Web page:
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1. Overview

Starting in Java 18 we’ve access to the Simple Web Server, which was introduced in JEP 408.  We can access its functionality through a command line tool and an API.

The Simple Web Server offers a bare-bones web server that serves static files. It’s described as being useful for testing, prototyping, and education. The server is intentionally very simple to set up and run and doesn’t aim to compete with or replace more fully functional options such as Apache Tomcat or Jetty.

One of the goals of introducing the tool is to get developers up and running with web development with the fewest possible barriers.

In this tutorial, we’ll learn about Simple Web Server and how it works.

2. jwebserver Command-Line Tool

The first and easiest way to start up a server is to use the provided command-line tool.

2.1. Startup

The command we need here is jwebserver. Using the command jwebserver by itself is enough to start the server up.

We see this response if everything is working:

$ jwebserver         
Binding to loopback by default. For all interfaces use "-b" or "-b ::".
Serving /usr and subdirectories on port 8000

By default, the directory we’re in when we run the command is the one served, so /usr, in the example above. However, we can change the directory with the -d flag:

$ jwebserver -d /opt
Binding to loopback by default. For all interfaces use "-b" or "-b ::".
Serving /opt and subdirectories on port 8000

Notably, we have to provide an absolute path here.

We can also change the port and address with the -p and -b flags:

$ jwebserver -b -p 3003    
Serving / and subdirectories on (all interfaces) port 3003

Running the above configuration exposes our current directory to anyone on our network at the IP address given in the output. While this may be useful if we’re trying to transfer files we should be sure we’re happy to share them first.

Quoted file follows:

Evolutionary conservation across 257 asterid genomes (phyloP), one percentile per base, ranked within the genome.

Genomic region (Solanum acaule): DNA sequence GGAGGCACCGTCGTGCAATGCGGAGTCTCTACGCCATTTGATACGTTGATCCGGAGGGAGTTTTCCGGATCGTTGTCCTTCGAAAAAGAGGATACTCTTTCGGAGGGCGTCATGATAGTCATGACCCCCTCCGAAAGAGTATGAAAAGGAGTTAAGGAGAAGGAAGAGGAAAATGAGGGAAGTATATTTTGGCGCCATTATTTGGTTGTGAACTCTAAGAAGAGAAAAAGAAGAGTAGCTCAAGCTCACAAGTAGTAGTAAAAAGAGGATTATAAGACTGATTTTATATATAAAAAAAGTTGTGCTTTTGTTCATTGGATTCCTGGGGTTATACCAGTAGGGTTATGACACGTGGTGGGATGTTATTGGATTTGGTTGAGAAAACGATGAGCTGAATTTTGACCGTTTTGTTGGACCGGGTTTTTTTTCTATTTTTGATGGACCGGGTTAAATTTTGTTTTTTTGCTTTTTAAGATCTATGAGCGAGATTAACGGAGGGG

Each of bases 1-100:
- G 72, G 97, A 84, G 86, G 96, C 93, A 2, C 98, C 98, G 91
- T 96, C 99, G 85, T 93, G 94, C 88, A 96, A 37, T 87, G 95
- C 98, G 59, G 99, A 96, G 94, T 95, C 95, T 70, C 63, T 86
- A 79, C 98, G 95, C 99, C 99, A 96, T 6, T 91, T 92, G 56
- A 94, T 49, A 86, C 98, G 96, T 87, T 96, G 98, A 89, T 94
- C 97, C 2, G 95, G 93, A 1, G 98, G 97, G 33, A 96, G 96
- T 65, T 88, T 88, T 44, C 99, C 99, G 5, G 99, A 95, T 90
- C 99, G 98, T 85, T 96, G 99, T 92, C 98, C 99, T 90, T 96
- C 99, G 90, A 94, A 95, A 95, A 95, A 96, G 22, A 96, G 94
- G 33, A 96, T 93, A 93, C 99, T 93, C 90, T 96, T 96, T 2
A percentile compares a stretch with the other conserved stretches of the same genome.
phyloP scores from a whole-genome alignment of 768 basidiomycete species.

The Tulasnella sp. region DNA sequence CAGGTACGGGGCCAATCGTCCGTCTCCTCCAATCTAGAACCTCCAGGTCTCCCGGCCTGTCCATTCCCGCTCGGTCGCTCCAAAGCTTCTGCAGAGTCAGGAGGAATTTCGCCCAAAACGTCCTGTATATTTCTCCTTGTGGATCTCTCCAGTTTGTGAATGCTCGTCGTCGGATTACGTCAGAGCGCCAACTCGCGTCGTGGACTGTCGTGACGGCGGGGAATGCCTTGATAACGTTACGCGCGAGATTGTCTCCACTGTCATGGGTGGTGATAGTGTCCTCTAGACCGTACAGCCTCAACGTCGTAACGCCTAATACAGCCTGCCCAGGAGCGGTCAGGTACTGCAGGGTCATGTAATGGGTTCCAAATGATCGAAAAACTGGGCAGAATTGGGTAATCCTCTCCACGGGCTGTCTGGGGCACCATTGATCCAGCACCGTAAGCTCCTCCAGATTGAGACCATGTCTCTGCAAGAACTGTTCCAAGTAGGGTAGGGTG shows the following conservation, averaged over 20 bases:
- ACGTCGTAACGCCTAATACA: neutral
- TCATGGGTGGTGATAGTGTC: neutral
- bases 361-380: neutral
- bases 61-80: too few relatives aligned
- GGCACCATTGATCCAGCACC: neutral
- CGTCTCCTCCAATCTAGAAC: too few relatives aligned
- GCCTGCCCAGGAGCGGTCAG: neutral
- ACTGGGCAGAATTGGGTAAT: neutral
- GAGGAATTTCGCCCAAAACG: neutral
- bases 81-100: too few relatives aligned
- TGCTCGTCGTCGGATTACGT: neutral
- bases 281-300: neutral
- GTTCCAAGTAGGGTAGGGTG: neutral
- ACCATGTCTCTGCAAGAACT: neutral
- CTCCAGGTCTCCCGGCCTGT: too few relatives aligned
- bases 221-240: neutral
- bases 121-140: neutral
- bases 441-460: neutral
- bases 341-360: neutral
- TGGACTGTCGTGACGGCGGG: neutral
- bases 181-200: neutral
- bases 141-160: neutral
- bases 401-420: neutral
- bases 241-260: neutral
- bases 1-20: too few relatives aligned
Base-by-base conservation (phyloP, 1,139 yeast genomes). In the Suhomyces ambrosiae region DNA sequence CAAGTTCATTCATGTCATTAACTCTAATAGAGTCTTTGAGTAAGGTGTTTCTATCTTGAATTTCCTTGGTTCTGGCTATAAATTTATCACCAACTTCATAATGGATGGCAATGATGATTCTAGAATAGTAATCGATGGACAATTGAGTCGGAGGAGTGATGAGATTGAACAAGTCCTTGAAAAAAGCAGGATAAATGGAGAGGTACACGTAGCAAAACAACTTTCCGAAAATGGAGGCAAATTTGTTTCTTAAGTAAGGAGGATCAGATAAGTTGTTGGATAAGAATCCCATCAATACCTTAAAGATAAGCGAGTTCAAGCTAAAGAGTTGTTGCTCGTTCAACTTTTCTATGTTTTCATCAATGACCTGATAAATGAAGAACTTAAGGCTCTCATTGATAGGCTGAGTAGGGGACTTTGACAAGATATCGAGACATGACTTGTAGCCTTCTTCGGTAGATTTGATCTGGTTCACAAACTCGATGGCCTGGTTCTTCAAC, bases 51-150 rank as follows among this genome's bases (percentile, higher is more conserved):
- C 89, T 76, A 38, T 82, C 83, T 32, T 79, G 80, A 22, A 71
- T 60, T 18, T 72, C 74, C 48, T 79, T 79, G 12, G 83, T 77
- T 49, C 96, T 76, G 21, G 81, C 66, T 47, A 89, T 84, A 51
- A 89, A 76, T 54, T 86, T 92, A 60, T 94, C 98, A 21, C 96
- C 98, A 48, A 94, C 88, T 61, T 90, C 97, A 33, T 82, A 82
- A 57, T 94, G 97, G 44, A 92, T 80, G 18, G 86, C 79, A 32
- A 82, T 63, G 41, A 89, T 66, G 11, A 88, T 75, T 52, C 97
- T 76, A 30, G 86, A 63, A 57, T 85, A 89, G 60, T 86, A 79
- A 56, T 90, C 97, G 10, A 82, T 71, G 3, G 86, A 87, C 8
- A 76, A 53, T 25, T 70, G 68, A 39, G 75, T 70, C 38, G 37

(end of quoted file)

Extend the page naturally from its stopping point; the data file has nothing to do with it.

2.2. GET Requests

We can access the web server using a browser to navigate to the correct address and port. Once we’re there we’ll see a list of files and subdirectories from within the directory from where we started the server:

directory listing

If we then access any of these files we’ll see them in our browser and also a new line in our terminal: - - [09/Feb/2024:12:06:26 +0000] "GET /file.txt HTTP/1.1" 200 -

Similarly, when entering a new subdirectory we’ll see the GET request logged with the directory we’re accessing: - - [09/Feb/2024:12:06:52 +0000] "GET /subdirectory/ HTTP/1.1" 200 -

3. API

The second option for working with the Simple Web Server is the API. By using it, we can gain a lot more control and customize how requests are handled.

3.1. Defining a Server

To start let’s recreate our command-line web server using the API.

To do this we’ll use the class SimpleFileServer. We can use this class for three things – creating a HttpServer, creating a HttpHandler, and creating a HttpFilter.

First, we’ll just create and start a server using createFileServer():

public static void main(String[] args) {
    InetSocketAddress address = new InetSocketAddress(8080);
    Path path = Path.of("/");
    HttpServer server = SimpleFileServer.createFileServer(address, path, SimpleFileServer.OutputLevel.VERBOSE);

Here we’ve specified an address, using the InetSocketAddress class. We also could have changed the rest of the address here and not just the port.

We’ve then set up a Path object leading to the directory we want to serve.

Next, we’ve passed these in as arguments, along with the logging level, to createFileServer(). As before, we can configure any of these to meet our needs. The resulting web server is identical to the one created using the command line tool and can be accessed via our browser at

3.2. Handlers

Clearly, creating the server above didn’t offer any benefits over the command line tool. To start gaining some control, we’ll need to introduce a HttpHandler.